By Amitabh Behar (CEO of Oxfam India)
The COVID-19 pandemic has been devastating lives, livelihoods, and essential services since last two years. The government, development agencies, private sector and civil society organisations are working on rapid recovery, but major gaps remain in terms of pandemic preparedness, health infrastructure and learning loss.
India’s civil society and NGOs started responding to the COVID-19 pandemic even before the lockdown began. For example – Oxfam India’s humanitarian planned a response which spanned across 16 states of India. Till now, Oxfam India’s Mission Sanjeevani has provided unconditional cash transfers to more than 12 thousand households amounting to more than INR 5.44 Cr.
Mission Sanjeevani has provided lifesaving medical and diagnostic equipment to 150 District Hospitals, 172 Primary Health Centres, and 166 Community Health Centres in 16 states. Seven oxygen plants have been set up and made operational across the country, the latest being at Kushinagar in Uttar Pradesh.
The Supreme Court of India has acknowledged the crucial role played by civil society and NGOs in June 2020. “Non-governmental organisations coming forward to help the migrant workers and to fight the pandemic and extend help by providing food, water and transportation at their cost deserves all appreciation,” the court said.
Oxfam India was one of the few organisations to set up relief camps during the migrant worker crisis. As the pandemic progressed, the organisation worked with front line healthcare workers to increase their capacity to fight the virus. Considering the immediate need to ramp up the oxygen infrastructure in the country, Oxfam India started building oxygen plants in various states for government hospitals.
Two years into the pandemic, civil society in India continues to work with district administrations to provide crucial supplies despite multiple challenges on funding and regulatory fronts. Oxfam India has been on the ground since day one of the world’s largest COVID-19 lockdown providing relief to communities in need through rations, life-saving equipment, strengthening of the public healthcare system and measures to bridge the learning gap among children.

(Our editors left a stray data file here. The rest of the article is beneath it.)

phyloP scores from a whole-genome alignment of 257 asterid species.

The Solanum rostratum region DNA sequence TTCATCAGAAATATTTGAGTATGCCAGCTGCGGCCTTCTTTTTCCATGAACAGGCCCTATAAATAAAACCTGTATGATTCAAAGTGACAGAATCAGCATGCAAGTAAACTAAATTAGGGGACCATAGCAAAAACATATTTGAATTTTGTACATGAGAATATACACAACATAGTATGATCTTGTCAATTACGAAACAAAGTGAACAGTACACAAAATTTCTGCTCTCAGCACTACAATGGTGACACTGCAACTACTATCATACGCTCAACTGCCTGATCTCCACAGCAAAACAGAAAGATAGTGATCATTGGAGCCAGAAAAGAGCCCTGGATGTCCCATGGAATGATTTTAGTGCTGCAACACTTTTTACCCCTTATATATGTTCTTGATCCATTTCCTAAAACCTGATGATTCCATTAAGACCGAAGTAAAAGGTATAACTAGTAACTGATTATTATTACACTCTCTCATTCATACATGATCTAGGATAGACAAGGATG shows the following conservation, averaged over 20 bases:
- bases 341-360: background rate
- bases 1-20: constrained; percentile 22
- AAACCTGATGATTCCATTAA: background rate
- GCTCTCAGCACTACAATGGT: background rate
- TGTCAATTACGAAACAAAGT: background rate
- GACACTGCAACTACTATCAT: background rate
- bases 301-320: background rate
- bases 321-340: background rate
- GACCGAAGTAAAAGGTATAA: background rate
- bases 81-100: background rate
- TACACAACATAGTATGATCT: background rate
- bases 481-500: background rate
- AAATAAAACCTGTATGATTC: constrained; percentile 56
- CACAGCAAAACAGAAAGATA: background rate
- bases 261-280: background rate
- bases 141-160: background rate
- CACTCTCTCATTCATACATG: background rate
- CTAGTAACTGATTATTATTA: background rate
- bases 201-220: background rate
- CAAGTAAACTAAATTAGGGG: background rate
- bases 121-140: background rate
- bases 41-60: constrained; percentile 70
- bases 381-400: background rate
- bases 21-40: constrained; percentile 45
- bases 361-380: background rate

Mission Sanjeevani continues to provide a helping hand to some of the most vulnerable communities as the pandemic raged across the country. These consisted of migrant fisherfolk community (Gujarat), transpersons (Kolkata), homeless (Delhi), tea garden workers (Assam), Cyclone-affected families (Sunderbans in West Bengal and Odisha), sugarcane workers (Maharashtra), artisans such as weavers (Assam) and dholak makers (UP), household help (Delhi), Pak Hindu refugees (Delhi), PVTGs (Chhattisgarh), Cancer patients (Delhi), migrant workers (Bihar) and daily wage workers.
Oxfam India also started COVICALL Centre for those who were unable to use social media for help. During the second wave, the crumbling healthcare system left everyone scrambling for information. Those who had the access to the internet and social media and WhatsApp could send out requests and appeals for oxygen cylinders, ventilators, hospital beds etc. But there were many who did not have access to social media. In order to bridge this digital divide, it decided to set up a covicall centre— SANJEEVANI. The call centre handled queries in Hindi, English, Odia, Bangla, Marathi and Kannada.
Till February 2022, Mission Sanjeevani has provided unconditional cash transfers to more than 12 thousand households amounting to more than INR 5.44 Cr. Besides Mission Sanjeevani, Oxfam India has 15 other significant projects where our extensive work helps more than 1.5 million people comprising mainly Dalits, Adivasis, minorities and women and girls in 9 states, 25 districts and approximately 300 villages.
Through Mission Sanjeevani, Oxfam India is also helping ASHA workers who are at the frontline helping people during the pandemic. The ASHA intervention program is providing essential safety and protective kits and materials along with training to enhance their capacity. Oxfam India has so far reached out to more than 60,000 ASHAs across 12 states. Some of the items on these safety kits are thermal guns with batteries, pulse oximeter, 5 sets of nasal masks, 100 surgical masks, 2 sets of reusable gloves and 20 sets of disposable gloves.
Civil society and NGOs like Oxfam India continue to serve the vulnerable as India aims for rapid COVID-19 recovery. According to the latest report by the Reserve Bank of India (RBI), the country’s economy will take as long as 12 years to recover losses from the COVID-19 pandemic. This period should be used to build back a better and more inclusive economy.